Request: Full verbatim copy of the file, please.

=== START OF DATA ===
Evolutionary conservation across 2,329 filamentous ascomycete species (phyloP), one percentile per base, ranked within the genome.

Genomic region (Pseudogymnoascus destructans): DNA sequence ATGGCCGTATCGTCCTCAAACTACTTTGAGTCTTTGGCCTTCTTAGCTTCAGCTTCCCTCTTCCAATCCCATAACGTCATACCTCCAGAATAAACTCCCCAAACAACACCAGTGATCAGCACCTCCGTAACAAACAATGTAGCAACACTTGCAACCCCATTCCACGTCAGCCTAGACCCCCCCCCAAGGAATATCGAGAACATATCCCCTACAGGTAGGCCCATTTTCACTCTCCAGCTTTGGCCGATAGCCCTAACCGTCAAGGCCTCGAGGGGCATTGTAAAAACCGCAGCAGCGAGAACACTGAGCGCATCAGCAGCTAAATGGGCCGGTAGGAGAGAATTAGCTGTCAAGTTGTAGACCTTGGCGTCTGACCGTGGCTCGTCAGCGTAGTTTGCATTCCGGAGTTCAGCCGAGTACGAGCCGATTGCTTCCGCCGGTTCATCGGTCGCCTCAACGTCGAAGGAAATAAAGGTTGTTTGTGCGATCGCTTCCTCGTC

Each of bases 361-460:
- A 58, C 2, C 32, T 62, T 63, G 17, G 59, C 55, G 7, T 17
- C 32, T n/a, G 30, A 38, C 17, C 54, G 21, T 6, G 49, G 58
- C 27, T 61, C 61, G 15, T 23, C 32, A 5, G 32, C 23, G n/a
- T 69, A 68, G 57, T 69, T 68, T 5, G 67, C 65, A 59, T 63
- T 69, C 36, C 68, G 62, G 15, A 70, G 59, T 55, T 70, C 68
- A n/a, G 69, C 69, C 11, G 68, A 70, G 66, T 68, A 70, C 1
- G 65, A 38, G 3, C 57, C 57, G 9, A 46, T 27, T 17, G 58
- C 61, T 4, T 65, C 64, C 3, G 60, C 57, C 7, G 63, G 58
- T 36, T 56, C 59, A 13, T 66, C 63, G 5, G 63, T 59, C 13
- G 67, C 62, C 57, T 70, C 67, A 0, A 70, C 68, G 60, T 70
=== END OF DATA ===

Evolutionary conservation across 2,329 filamentous ascomycete species (phyloP), one percentile per base, ranked within the genome.

Genomic region (Pseudogymnoascus destructans): DNA sequence ATGGCCGTATCGTCCTCAAACTACTTTGAGTCTTTGGCCTTCTTAGCTTCAGCTTCCCTCTTCCAATCCCATAACGTCATACCTCCAGAATAAACTCCCCAAACAACACCAGTGATCAGCACCTCCGTAACAAACAATGTAGCAACACTTGCAACCCCATTCCACGTCAGCCTAGACCCCCCCCCAAGGAATATCGAGAACATATCCCCTACAGGTAGGCCCATTTTCACTCTCCAGCTTTGGCCGATAGCCCTAACCGTCAAGGCCTCGAGGGGCATTGTAAAAACCGCAGCAGCGAGAACACTGAGCGCATCAGCAGCTAAATGGGCCGGTAGGAGAGAATTAGCTGTCAAGTTGTAGACCTTGGCGTCTGACCGTGGCTCGTCAGCGTAGTTTGCATTCCGGAGTTCAGCCGAGTACGAGCCGATTGCTTCCGCCGGTTCATCGGTCGCCTCAACGTCGAAGGAAATAAAGGTTGTTTGTGCGATCGCTTCCTCGTC

Each of bases 361-460:
- A 58, C 2, C 32, T 62, T 63, G 17, G 59, C 55, G 7, T 17
- C 32, T n/a, G 30, A 38, C 17, C 54, G 21, T 6, G 49, G 58
- C 27, T 61, C 61, G 15, T 23, C 32, A 5, G 32, C 23, G n/a
- T 69, A 68, G 57, T 69, T 68, T 5, G 67, C 65, A 59, T 63
- T 69, C 36, C 68, G 62, G 15, A 70, G 59, T 55, T 70, C 68
- A n/a, G 69, C 69, C 11, G 68, A 70, G 66, T 68, A 70, C 1
- G 65, A 38, G 3, C 57, C 57, G 9, A 46, T 27, T 17, G 58
- C 61, T 4, T 65, C 64, C 3, G 60, C 57, C 7, G 63, G 58
- T 36, T 56, C 59, A 13, T 66, C 63, G 5, G 63, T 59, C 13
- G 67, C 62, C 57, T 70, C 67, A 0, A 70, C 68, G 60, T 70